Today, the purpose of US military aid to Israel is largely about satisfying American domestic constituencies. The reality is that Israel can purchase its own weapons from the United States and is not going to start procuring Russian arms if Washington curtailed its Foreign Military Financing (FMS) program. Indeed, several states in the region, with smaller economies than Israel, buy far more in US arms without Foreign Military Financing. But for an American administration to end Foreign Military Financing to Israel, or even to be perceived as reducing it, would be political suicide today even if the current policy no longer makes sense.
However, if one looks closely at the details of the most recent agreement, it seems as though the Obama Administration took certain steps to begin shifting this policy. Nonetheless, the overall volume of the package allowed policymakers at the White House to retain their claims that the US still has Israel’s back, and, at the same time, to avoid the domestic backlash that would have surely followed had they done otherwise. This shift fits within the broader trend of US policy toward the region where the United States is taking a step back after years of strategic mistakes while trying to get regional partners to step up, carry more of their own weight, and take on more responsibility in their roles.
The Devil is in the Details
The most significant change in this new Memorandum of Understanding is the end of subsidies to the Israeli military industry through US Foreign Military Financing. By law, recipients of US Foreign Military Financing are required to spend the aid within the US military industry. Only one country received an exception to this rule – Israel. The Israelis asked for this exception as early as the Nixon Administration days but it was denied then out of concern that the US would be creating a competitor in the global arms market by boosting Israel’s military industry. In fact, that is precisely what happened. The exception was ultimately granted in the 1980s and Israel was eventually able to convert approximately a quarter (26%) of US aid into Shekels and spend it domestically in Israel. Today, Israel is among the largest per capita arms exporters in the world and ranks in the top seven overall, ahead of many countries with significantly larger populations and economies.
The new agreement phases out this exception, and now requires Israel to spend all the US aid money it receives on American defense products in the United States. While the White House will seek to highlight the total overall number in the package, the end of this exception is a marked departure from previous agreements and a step in the direction of “de-exceptionalizing” the relationship with Israel. Further provisions include an end to the use of US FMF on fuel purchases and commitments by Israel not to lobby for additional funds outside the terms of the agreement. Previously, in addition to the funds covered in the agreement, Israel lobbied Congress for add-on or supplemental funding on a periodic basis amounting to hundreds of millions of dollars for such programs as Israel’s missile defense systems. Between the supplemental funds and the otherwise agreed upon annual disbursements, Israel was actually receiving over the last decade an annual amount not far from the $3.8 billion envisioned in this new 10-year agreement. Under the current agreement Israel will not be allowed to seek additional funds from Congress.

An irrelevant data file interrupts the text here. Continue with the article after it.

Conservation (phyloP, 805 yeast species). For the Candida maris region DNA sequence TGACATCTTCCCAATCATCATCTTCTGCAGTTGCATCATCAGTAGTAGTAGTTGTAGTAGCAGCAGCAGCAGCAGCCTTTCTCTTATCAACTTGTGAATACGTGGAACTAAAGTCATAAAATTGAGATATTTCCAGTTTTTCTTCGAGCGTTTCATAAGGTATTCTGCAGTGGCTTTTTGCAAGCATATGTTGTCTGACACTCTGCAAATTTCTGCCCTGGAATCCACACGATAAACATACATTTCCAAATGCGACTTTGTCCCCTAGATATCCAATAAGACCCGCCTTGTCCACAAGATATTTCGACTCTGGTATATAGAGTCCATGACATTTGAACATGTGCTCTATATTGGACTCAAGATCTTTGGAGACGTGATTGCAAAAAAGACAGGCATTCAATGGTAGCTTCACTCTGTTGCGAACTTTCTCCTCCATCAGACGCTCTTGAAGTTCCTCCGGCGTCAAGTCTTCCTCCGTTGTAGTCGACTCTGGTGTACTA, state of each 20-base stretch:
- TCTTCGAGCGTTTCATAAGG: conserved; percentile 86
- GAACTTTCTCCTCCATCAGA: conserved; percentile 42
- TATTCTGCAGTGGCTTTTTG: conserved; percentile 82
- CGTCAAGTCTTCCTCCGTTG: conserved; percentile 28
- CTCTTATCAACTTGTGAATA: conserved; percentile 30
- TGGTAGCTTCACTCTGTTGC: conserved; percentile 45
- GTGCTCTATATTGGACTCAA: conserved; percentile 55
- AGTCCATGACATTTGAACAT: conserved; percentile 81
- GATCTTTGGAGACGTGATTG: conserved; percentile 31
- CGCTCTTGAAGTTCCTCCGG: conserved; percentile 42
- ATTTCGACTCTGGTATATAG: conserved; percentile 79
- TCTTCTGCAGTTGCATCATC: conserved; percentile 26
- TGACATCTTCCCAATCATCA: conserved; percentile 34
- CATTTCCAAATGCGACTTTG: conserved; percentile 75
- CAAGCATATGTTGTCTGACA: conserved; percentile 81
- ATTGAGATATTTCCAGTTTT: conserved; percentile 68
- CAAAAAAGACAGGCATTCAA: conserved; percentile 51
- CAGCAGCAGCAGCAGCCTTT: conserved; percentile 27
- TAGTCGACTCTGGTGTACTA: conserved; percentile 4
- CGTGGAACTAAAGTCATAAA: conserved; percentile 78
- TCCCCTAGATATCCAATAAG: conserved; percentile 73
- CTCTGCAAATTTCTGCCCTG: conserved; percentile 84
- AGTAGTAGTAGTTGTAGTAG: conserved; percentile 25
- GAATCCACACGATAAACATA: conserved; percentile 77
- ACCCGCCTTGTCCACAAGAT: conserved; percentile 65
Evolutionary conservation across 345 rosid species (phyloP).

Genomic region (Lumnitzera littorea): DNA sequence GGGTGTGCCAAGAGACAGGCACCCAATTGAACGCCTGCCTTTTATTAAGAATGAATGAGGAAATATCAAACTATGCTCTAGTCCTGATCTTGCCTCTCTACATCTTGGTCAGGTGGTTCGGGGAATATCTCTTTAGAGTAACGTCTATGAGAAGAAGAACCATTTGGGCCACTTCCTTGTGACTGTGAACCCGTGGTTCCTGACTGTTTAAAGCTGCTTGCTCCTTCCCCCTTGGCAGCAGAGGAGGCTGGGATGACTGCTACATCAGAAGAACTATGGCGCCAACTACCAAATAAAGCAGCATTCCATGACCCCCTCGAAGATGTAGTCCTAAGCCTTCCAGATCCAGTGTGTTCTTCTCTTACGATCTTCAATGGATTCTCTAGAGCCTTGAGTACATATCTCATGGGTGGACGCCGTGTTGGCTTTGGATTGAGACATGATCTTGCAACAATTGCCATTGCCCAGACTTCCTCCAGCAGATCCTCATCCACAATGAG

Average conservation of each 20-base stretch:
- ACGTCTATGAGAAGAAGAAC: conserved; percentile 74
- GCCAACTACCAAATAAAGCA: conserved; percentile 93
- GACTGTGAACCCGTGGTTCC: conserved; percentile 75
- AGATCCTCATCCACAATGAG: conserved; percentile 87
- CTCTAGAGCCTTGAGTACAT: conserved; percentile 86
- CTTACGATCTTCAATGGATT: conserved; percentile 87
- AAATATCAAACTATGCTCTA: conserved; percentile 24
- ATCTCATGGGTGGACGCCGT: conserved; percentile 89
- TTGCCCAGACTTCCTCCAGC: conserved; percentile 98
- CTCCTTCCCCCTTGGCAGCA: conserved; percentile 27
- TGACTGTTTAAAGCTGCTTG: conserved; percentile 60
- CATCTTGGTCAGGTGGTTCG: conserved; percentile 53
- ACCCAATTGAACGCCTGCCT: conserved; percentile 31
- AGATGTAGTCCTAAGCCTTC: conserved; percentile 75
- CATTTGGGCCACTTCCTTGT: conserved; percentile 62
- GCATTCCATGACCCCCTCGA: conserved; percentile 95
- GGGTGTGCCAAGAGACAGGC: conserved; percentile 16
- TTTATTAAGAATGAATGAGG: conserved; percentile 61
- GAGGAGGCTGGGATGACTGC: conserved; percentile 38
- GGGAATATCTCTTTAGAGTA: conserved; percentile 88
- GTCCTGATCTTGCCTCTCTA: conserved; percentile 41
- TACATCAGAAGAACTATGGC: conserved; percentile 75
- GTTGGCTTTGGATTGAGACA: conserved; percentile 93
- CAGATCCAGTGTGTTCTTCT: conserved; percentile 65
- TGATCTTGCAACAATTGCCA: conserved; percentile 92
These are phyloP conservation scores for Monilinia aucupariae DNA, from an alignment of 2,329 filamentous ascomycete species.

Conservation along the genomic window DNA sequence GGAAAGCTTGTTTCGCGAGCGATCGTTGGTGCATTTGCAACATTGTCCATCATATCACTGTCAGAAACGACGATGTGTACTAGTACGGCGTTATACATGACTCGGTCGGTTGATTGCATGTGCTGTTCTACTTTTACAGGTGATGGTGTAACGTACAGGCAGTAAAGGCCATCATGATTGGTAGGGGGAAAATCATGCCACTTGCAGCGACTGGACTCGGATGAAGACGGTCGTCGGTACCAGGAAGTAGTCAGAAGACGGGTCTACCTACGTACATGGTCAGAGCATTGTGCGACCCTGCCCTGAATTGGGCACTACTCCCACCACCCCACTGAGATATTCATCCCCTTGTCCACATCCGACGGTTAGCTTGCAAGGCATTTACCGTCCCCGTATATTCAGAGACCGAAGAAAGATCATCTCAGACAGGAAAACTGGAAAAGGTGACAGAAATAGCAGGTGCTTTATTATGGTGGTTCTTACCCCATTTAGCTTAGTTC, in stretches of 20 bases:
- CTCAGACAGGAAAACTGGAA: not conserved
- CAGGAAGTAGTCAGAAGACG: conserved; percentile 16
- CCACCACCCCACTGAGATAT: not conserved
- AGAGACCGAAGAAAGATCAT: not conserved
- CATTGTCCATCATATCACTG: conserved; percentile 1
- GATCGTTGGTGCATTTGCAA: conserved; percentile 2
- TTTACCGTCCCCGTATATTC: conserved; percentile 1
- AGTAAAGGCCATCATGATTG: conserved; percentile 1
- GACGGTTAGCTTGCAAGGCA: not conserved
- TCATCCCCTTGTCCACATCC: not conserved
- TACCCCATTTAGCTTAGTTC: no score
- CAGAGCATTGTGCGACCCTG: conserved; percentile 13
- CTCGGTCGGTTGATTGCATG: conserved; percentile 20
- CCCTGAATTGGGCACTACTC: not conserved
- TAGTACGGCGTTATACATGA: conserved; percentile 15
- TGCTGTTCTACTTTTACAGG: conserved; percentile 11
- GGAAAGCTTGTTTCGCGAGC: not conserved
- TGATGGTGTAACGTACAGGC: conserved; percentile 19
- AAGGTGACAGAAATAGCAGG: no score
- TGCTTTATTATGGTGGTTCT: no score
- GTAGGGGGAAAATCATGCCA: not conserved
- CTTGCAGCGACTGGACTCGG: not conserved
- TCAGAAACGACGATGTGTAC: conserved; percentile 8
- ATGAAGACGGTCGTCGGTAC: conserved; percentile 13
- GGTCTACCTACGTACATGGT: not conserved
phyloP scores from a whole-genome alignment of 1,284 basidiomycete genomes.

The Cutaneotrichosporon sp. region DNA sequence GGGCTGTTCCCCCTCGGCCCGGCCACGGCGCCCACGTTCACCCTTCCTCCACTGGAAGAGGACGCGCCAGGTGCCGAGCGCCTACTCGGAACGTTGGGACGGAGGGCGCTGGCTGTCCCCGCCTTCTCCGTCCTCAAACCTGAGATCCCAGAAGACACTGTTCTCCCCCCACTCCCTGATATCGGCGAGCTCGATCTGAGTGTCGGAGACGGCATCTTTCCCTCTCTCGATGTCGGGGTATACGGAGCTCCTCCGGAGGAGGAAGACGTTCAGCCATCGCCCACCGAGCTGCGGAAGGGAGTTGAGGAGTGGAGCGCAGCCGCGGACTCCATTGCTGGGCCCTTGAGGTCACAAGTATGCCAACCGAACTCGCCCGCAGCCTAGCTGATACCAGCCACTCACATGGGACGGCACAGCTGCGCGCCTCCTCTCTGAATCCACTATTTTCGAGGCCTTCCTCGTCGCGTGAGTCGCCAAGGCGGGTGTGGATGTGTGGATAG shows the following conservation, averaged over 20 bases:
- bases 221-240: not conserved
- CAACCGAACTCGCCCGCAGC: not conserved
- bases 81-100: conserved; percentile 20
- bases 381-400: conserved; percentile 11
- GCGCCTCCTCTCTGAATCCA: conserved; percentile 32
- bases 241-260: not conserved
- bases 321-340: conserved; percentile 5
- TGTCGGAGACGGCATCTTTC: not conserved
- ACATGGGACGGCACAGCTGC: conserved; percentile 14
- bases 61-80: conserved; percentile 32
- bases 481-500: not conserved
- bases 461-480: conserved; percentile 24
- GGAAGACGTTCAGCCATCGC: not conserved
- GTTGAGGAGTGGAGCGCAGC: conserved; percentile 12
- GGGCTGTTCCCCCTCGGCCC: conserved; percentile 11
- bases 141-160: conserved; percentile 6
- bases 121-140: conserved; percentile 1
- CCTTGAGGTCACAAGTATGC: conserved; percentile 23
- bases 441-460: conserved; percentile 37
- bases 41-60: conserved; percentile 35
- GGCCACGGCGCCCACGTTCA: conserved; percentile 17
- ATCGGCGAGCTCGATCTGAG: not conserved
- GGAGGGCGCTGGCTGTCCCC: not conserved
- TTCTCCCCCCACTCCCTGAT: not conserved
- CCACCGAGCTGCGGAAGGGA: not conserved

Signs of Things to Come?
Taken together, while the massive bottom line number in this agreement will be used to make claims about the extent of unwavering US support for Israel, provisions in the agreement itself signal that policymakers in Washington are beginning to think about this issue differently. There was a time when Israel was receiving significant economic aid but that was phased out over time. Now this most recent MOU phases out the domestic subsidy exception. Moving forward, the case will become stronger for ending US FMF to Israel altogether. To be sure, this does not mean the US will be closing its arms markets to Israel, but rather that Israel will be buying their security needs on their own. While FMF has historically been a key component of US policy in the region, particularly with Israel and Egypt, we have already seen policy makers indicate a willingness to question this “Holy Grail” when military aid to Egypt was briefly suspended after the military coup of 2013. All of this suggests that the United States is moving in a direction where it is perceiving diverging interests with traditional allies in the region, and while it will surely continue to pursue good relations with them, doing so at any expense is increasingly looking like a thing of the past.